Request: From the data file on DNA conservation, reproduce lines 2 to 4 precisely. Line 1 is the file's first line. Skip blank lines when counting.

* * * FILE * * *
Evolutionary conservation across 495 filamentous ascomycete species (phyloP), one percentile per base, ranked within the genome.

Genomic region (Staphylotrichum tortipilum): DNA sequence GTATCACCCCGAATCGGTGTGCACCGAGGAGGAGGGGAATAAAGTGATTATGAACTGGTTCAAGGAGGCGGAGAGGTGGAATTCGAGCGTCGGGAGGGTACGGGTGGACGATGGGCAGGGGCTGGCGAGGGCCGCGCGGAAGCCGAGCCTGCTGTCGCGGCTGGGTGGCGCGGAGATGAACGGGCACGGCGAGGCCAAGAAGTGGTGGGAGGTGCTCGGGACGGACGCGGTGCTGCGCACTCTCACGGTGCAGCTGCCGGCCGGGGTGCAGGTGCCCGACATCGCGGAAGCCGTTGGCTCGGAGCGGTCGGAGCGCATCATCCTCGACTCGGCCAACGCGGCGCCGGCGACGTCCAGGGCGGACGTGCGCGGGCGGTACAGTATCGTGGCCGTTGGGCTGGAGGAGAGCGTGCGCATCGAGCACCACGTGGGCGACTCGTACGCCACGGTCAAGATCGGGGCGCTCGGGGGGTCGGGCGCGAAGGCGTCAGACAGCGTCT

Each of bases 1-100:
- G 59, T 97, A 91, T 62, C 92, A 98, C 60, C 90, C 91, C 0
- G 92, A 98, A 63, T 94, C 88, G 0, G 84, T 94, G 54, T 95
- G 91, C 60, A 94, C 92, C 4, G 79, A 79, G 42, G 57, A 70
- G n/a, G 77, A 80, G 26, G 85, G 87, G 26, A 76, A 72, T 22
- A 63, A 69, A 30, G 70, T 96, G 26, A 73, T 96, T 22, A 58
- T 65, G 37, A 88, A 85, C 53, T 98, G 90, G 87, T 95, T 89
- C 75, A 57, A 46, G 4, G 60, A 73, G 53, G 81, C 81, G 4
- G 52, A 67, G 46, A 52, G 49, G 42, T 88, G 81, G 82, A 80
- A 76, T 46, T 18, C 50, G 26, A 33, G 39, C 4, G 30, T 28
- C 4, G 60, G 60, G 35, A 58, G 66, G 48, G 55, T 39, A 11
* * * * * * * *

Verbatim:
Genomic region (Staphylotrichum tortipilum): DNA sequence GTATCACCCCGAATCGGTGTGCACCGAGGAGGAGGGGAATAAAGTGATTATGAACTGGTTCAAGGAGGCGGAGAGGTGGAATTCGAGCGTCGGGAGGGTACGGGTGGACGATGGGCAGGGGCTGGCGAGGGCCGCGCGGAAGCCGAGCCTGCTGTCGCGGCTGGGTGGCGCGGAGATGAACGGGCACGGCGAGGCCAAGAAGTGGTGGGAGGTGCTCGGGACGGACGCGGTGCTGCGCACTCTCACGGTGCAGCTGCCGGCCGGGGTGCAGGTGCCCGACATCGCGGAAGCCGTTGGCTCGGAGCGGTCGGAGCGCATCATCCTCGACTCGGCCAACGCGGCGCCGGCGACGTCCAGGGCGGACGTGCGCGGGCGGTACAGTATCGTGGCCGTTGGGCTGGAGGAGAGCGTGCGCATCGAGCACCACGTGGGCGACTCGTACGCCACGGTCAAGATCGGGGCGCTCGGGGGGTCGGGCGCGAAGGCGTCAGACAGCGTCT

Each of bases 1-100:
- G 59, T 97, A 91, T 62, C 92, A 98, C 60, C 90, C 91, C 0